One of the strangest things about this roller-coaster election, at least in retrospect, is that it began with a common expectation: Republicans were favored to win the Senate, usually with overwhelming odds.
A Senate takeover is not out of the question today, but the odds have reversed: Democrats have to be regarded as overwhelming favorites to keep control of the upper chamber. It would take a combination of state poll failures and Republicans winning all of the “true tossups” for the GOP to claim the 50 seats they need for a Senate majority (assuming that they also win the presidency).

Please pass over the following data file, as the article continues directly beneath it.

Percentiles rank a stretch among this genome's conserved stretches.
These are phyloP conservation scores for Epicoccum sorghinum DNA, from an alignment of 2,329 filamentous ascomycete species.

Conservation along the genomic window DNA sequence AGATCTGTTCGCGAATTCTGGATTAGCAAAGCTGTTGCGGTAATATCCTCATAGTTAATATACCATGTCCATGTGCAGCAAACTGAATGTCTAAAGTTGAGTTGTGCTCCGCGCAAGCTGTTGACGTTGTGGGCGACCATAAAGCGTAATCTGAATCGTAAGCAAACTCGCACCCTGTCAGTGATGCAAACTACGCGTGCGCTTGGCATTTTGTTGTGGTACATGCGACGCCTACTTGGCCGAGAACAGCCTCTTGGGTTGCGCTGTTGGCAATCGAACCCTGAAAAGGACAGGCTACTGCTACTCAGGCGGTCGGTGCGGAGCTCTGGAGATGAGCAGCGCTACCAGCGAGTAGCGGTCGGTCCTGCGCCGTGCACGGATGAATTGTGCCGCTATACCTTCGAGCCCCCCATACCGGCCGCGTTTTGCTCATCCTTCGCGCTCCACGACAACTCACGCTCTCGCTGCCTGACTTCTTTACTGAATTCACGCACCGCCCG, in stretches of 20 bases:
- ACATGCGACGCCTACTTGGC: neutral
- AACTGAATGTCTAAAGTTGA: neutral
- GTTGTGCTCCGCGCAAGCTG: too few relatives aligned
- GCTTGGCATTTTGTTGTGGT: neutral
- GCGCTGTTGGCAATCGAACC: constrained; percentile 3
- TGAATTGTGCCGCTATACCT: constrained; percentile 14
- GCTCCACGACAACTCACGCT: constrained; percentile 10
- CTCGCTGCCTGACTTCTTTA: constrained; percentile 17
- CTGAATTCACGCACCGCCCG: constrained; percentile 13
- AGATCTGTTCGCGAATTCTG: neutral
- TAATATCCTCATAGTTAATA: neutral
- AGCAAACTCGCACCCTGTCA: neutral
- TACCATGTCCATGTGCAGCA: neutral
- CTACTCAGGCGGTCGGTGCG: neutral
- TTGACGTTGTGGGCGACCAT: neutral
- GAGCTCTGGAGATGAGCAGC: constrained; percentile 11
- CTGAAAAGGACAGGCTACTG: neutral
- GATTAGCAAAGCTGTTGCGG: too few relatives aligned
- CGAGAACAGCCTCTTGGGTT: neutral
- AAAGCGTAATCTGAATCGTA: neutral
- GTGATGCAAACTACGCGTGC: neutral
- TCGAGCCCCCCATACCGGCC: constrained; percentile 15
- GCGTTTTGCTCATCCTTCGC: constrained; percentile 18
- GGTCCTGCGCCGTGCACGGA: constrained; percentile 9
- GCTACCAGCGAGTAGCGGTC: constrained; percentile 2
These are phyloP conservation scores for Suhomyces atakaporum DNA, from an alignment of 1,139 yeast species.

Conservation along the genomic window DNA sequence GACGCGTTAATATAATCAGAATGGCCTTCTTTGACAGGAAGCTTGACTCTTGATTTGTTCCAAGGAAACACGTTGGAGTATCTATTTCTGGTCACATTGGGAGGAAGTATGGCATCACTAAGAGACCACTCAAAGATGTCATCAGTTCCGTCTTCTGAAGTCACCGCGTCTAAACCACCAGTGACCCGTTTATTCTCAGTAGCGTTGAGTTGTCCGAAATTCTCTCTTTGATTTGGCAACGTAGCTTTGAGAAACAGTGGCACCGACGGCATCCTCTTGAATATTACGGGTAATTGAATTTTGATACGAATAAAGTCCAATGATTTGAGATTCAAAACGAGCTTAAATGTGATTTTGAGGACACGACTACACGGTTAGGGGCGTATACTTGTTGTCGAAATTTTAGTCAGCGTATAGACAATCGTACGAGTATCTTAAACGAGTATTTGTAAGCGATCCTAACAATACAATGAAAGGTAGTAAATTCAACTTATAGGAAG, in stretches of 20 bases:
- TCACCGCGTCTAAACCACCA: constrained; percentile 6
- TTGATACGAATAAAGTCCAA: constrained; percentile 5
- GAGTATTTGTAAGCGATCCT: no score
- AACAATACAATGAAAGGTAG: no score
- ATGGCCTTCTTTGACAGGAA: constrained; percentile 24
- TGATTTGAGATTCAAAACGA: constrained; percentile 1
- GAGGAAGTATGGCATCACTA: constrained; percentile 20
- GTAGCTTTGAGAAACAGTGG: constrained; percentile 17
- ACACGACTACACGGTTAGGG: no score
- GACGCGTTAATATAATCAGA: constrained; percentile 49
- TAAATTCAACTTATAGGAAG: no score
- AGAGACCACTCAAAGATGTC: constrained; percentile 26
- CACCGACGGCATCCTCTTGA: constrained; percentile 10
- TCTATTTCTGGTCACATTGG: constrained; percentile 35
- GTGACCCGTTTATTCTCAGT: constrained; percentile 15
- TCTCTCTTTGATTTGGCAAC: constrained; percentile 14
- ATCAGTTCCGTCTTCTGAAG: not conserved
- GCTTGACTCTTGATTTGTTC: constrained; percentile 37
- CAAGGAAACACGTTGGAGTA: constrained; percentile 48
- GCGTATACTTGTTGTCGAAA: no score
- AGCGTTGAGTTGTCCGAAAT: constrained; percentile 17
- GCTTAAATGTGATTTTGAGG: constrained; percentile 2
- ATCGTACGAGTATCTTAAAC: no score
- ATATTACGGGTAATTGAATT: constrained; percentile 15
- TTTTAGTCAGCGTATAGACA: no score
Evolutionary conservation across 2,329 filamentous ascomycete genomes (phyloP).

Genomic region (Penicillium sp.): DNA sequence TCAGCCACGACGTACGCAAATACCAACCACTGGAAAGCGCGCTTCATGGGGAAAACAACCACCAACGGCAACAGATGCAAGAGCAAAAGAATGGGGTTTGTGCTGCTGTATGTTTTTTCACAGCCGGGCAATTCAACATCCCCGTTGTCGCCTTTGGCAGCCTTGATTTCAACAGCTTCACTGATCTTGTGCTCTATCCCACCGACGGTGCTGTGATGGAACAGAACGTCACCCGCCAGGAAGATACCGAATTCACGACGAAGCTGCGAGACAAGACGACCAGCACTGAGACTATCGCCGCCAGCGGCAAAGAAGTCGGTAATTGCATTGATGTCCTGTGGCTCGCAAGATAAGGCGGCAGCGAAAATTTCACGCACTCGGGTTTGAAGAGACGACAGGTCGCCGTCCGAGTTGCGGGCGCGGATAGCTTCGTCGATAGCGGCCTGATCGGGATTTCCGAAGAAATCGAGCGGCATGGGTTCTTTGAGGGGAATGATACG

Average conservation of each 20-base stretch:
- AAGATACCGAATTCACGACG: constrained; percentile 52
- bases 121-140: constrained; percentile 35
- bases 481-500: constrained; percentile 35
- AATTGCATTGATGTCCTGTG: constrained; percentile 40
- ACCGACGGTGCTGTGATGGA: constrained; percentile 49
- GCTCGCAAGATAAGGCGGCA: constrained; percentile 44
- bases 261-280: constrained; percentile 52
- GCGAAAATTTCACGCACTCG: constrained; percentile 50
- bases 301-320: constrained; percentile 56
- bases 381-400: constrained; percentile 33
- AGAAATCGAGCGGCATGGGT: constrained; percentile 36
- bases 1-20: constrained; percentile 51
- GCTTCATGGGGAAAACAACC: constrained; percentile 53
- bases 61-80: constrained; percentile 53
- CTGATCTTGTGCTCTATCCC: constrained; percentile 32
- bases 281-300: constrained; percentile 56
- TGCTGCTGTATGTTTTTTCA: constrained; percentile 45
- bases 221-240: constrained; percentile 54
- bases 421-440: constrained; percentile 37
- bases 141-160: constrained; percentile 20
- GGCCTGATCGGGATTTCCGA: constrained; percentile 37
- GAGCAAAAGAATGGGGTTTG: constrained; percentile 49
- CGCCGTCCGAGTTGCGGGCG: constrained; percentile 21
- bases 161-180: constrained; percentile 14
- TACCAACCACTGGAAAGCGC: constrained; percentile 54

At the same time, an unusually large number of seats are in doubt at this stage of a race. If Democrats sweep the tossups, they would reclaim much of what they gave up in 2010, emerging with 57 seats. On the other hand, Republicans could theoretically go as high as 55 seats — if the wind blows their way on Election Day. This is all the more intriguing because Senate tossups have a tendency to fall one way or the other.
But there are tossups and then there are tossups. In many of the seats we have listed as such, one candidate or the other is up by four or five points. At this point in the cycle, that makes these races weak tossups at best.